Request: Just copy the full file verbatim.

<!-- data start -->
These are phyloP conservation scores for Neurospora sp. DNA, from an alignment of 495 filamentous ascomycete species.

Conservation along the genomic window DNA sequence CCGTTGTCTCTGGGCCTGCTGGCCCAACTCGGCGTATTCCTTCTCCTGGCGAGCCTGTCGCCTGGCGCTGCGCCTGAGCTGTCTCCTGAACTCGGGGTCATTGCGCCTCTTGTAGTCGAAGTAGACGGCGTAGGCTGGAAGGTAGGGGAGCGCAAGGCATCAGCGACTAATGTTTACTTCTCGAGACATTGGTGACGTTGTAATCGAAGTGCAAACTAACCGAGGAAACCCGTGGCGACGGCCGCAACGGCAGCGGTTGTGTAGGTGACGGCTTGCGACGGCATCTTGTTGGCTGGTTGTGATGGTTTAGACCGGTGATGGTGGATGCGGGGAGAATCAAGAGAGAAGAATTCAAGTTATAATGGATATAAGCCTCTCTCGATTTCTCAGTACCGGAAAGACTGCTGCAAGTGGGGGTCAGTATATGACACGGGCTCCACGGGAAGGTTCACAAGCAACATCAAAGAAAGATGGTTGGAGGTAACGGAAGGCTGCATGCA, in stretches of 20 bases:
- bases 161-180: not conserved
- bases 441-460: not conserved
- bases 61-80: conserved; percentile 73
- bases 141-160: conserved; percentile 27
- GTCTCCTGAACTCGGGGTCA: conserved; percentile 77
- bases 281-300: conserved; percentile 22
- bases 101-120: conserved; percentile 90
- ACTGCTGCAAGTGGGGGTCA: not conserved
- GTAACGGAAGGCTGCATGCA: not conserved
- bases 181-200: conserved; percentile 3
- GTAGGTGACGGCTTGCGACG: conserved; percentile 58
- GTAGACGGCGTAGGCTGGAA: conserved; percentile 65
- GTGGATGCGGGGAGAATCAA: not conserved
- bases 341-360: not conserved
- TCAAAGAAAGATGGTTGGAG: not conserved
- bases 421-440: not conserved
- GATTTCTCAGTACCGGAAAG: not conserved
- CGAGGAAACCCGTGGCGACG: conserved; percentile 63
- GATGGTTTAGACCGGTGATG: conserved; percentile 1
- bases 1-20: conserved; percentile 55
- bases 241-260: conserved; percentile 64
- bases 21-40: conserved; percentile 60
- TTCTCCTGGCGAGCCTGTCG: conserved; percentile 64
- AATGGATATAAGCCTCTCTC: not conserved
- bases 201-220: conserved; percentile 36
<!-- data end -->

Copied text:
These are phyloP conservation scores for Neurospora sp. DNA, from an alignment of 495 filamentous ascomycete species.

Conservation along the genomic window DNA sequence CCGTTGTCTCTGGGCCTGCTGGCCCAACTCGGCGTATTCCTTCTCCTGGCGAGCCTGTCGCCTGGCGCTGCGCCTGAGCTGTCTCCTGAACTCGGGGTCATTGCGCCTCTTGTAGTCGAAGTAGACGGCGTAGGCTGGAAGGTAGGGGAGCGCAAGGCATCAGCGACTAATGTTTACTTCTCGAGACATTGGTGACGTTGTAATCGAAGTGCAAACTAACCGAGGAAACCCGTGGCGACGGCCGCAACGGCAGCGGTTGTGTAGGTGACGGCTTGCGACGGCATCTTGTTGGCTGGTTGTGATGGTTTAGACCGGTGATGGTGGATGCGGGGAGAATCAAGAGAGAAGAATTCAAGTTATAATGGATATAAGCCTCTCTCGATTTCTCAGTACCGGAAAGACTGCTGCAAGTGGGGGTCAGTATATGACACGGGCTCCACGGGAAGGTTCACAAGCAACATCAAAGAAAGATGGTTGGAGGTAACGGAAGGCTGCATGCA, in stretches of 20 bases:
- bases 161-180: not conserved
- bases 441-460: not conserved
- bases 61-80: conserved; percentile 73
- bases 141-160: conserved; percentile 27
- GTCTCCTGAACTCGGGGTCA: conserved; percentile 77
- bases 281-300: conserved; percentile 22
- bases 101-120: conserved; percentile 90
- ACTGCTGCAAGTGGGGGTCA: not conserved
- GTAACGGAAGGCTGCATGCA: not conserved
- bases 181-200: conserved; percentile 3
- GTAGGTGACGGCTTGCGACG: conserved; percentile 58
- GTAGACGGCGTAGGCTGGAA: conserved; percentile 65
- GTGGATGCGGGGAGAATCAA: not conserved
- bases 341-360: not conserved
- TCAAAGAAAGATGGTTGGAG: not conserved
- bases 421-440: not conserved
- GATTTCTCAGTACCGGAAAG: not conserved
- CGAGGAAACCCGTGGCGACG: conserved; percentile 63
- GATGGTTTAGACCGGTGATG: conserved; percentile 1
- bases 1-20: conserved; percentile 55
- bases 241-260: conserved; percentile 64
- bases 21-40: conserved; percentile 60
- TTCTCCTGGCGAGCCTGTCG: conserved; percentile 64
- AATGGATATAAGCCTCTCTC: not conserved
- bases 201-220: conserved; percentile 36